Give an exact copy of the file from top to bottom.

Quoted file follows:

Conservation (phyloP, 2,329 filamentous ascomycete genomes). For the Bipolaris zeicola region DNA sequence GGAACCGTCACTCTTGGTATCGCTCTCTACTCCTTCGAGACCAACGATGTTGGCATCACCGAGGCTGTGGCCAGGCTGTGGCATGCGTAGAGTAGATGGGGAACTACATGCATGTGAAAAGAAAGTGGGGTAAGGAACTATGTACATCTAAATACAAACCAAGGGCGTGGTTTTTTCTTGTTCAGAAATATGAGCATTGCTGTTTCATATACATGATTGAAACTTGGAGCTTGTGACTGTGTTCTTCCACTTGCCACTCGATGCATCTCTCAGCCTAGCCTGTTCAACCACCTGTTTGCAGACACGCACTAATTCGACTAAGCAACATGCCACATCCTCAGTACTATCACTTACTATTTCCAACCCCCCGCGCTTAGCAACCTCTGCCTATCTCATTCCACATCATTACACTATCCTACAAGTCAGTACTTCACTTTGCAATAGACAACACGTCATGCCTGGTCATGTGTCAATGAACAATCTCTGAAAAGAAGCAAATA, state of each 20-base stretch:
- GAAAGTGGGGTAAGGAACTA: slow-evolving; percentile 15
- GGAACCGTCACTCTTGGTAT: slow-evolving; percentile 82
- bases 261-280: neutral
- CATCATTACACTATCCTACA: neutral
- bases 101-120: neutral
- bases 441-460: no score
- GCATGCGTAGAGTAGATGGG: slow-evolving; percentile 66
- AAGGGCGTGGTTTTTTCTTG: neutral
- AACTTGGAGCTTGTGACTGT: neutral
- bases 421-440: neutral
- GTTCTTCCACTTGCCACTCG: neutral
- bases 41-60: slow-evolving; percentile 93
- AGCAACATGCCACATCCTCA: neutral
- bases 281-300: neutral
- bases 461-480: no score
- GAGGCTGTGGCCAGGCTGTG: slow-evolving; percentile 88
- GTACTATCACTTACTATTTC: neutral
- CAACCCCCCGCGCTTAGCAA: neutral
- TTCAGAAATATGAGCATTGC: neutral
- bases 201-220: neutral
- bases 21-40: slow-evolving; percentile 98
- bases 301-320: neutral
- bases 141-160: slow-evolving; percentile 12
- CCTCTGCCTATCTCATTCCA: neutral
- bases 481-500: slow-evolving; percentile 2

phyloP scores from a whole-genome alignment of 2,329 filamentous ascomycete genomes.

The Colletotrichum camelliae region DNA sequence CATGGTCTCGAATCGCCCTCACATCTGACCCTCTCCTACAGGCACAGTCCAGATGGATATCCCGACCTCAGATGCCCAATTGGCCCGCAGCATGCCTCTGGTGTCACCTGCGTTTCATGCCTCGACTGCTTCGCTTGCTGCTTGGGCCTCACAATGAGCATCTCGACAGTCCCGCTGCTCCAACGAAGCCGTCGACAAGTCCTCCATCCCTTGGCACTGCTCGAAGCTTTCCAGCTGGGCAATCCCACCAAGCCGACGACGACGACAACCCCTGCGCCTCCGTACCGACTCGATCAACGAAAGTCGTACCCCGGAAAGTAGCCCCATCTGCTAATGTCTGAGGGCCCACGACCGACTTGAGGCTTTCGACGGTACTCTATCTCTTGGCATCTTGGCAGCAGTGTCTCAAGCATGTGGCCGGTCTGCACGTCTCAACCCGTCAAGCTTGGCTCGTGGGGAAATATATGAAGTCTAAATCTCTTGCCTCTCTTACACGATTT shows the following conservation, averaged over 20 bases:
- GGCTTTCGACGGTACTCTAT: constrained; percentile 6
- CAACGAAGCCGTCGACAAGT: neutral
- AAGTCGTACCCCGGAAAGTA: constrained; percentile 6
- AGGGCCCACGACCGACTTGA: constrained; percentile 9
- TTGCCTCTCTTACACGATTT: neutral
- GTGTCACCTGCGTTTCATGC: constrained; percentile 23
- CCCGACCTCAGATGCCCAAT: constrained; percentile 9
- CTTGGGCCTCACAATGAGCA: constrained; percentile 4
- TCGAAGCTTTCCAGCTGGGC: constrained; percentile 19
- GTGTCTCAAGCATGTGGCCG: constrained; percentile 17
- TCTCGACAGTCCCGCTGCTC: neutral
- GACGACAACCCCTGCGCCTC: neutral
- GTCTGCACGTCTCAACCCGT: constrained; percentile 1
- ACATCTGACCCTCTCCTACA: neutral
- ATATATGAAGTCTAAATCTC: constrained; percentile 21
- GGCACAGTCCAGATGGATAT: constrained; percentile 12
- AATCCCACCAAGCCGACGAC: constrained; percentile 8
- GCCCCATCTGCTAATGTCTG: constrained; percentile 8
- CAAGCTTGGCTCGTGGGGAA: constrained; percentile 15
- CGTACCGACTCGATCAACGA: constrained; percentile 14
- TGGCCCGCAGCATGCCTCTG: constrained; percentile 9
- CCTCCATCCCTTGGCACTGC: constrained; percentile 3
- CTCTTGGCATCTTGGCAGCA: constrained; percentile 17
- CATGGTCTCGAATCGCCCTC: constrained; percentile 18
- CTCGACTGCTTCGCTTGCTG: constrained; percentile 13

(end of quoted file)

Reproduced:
Conservation (phyloP, 2,329 filamentous ascomycete genomes). For the Bipolaris zeicola region DNA sequence GGAACCGTCACTCTTGGTATCGCTCTCTACTCCTTCGAGACCAACGATGTTGGCATCACCGAGGCTGTGGCCAGGCTGTGGCATGCGTAGAGTAGATGGGGAACTACATGCATGTGAAAAGAAAGTGGGGTAAGGAACTATGTACATCTAAATACAAACCAAGGGCGTGGTTTTTTCTTGTTCAGAAATATGAGCATTGCTGTTTCATATACATGATTGAAACTTGGAGCTTGTGACTGTGTTCTTCCACTTGCCACTCGATGCATCTCTCAGCCTAGCCTGTTCAACCACCTGTTTGCAGACACGCACTAATTCGACTAAGCAACATGCCACATCCTCAGTACTATCACTTACTATTTCCAACCCCCCGCGCTTAGCAACCTCTGCCTATCTCATTCCACATCATTACACTATCCTACAAGTCAGTACTTCACTTTGCAATAGACAACACGTCATGCCTGGTCATGTGTCAATGAACAATCTCTGAAAAGAAGCAAATA, state of each 20-base stretch:
- GAAAGTGGGGTAAGGAACTA: slow-evolving; percentile 15
- GGAACCGTCACTCTTGGTAT: slow-evolving; percentile 82
- bases 261-280: neutral
- CATCATTACACTATCCTACA: neutral
- bases 101-120: neutral
- bases 441-460: no score
- GCATGCGTAGAGTAGATGGG: slow-evolving; percentile 66
- AAGGGCGTGGTTTTTTCTTG: neutral
- AACTTGGAGCTTGTGACTGT: neutral
- bases 421-440: neutral
- GTTCTTCCACTTGCCACTCG: neutral
- bases 41-60: slow-evolving; percentile 93
- AGCAACATGCCACATCCTCA: neutral
- bases 281-300: neutral
- bases 461-480: no score
- GAGGCTGTGGCCAGGCTGTG: slow-evolving; percentile 88
- GTACTATCACTTACTATTTC: neutral
- CAACCCCCCGCGCTTAGCAA: neutral
- TTCAGAAATATGAGCATTGC: neutral
- bases 201-220: neutral
- bases 21-40: slow-evolving; percentile 98
- bases 301-320: neutral
- bases 141-160: slow-evolving; percentile 12
- CCTCTGCCTATCTCATTCCA: neutral
- bases 481-500: slow-evolving; percentile 2

phyloP scores from a whole-genome alignment of 2,329 filamentous ascomycete genomes.

The Colletotrichum camelliae region DNA sequence CATGGTCTCGAATCGCCCTCACATCTGACCCTCTCCTACAGGCACAGTCCAGATGGATATCCCGACCTCAGATGCCCAATTGGCCCGCAGCATGCCTCTGGTGTCACCTGCGTTTCATGCCTCGACTGCTTCGCTTGCTGCTTGGGCCTCACAATGAGCATCTCGACAGTCCCGCTGCTCCAACGAAGCCGTCGACAAGTCCTCCATCCCTTGGCACTGCTCGAAGCTTTCCAGCTGGGCAATCCCACCAAGCCGACGACGACGACAACCCCTGCGCCTCCGTACCGACTCGATCAACGAAAGTCGTACCCCGGAAAGTAGCCCCATCTGCTAATGTCTGAGGGCCCACGACCGACTTGAGGCTTTCGACGGTACTCTATCTCTTGGCATCTTGGCAGCAGTGTCTCAAGCATGTGGCCGGTCTGCACGTCTCAACCCGTCAAGCTTGGCTCGTGGGGAAATATATGAAGTCTAAATCTCTTGCCTCTCTTACACGATTT shows the following conservation, averaged over 20 bases:
- GGCTTTCGACGGTACTCTAT: constrained; percentile 6
- CAACGAAGCCGTCGACAAGT: neutral
- AAGTCGTACCCCGGAAAGTA: constrained; percentile 6
- AGGGCCCACGACCGACTTGA: constrained; percentile 9
- TTGCCTCTCTTACACGATTT: neutral
- GTGTCACCTGCGTTTCATGC: constrained; percentile 23
- CCCGACCTCAGATGCCCAAT: constrained; percentile 9
- CTTGGGCCTCACAATGAGCA: constrained; percentile 4
- TCGAAGCTTTCCAGCTGGGC: constrained; percentile 19
- GTGTCTCAAGCATGTGGCCG: constrained; percentile 17
- TCTCGACAGTCCCGCTGCTC: neutral
- GACGACAACCCCTGCGCCTC: neutral
- GTCTGCACGTCTCAACCCGT: constrained; percentile 1
- ACATCTGACCCTCTCCTACA: neutral
- ATATATGAAGTCTAAATCTC: constrained; percentile 21
- GGCACAGTCCAGATGGATAT: constrained; percentile 12
- AATCCCACCAAGCCGACGAC: constrained; percentile 8
- GCCCCATCTGCTAATGTCTG: constrained; percentile 8
- CAAGCTTGGCTCGTGGGGAA: constrained; percentile 15
- CGTACCGACTCGATCAACGA: constrained; percentile 14
- TGGCCCGCAGCATGCCTCTG: constrained; percentile 9
- CCTCCATCCCTTGGCACTGC: constrained; percentile 3
- CTCTTGGCATCTTGGCAGCA: constrained; percentile 17
- CATGGTCTCGAATCGCCCTC: constrained; percentile 18
- CTCGACTGCTTCGCTTGCTG: constrained; percentile 13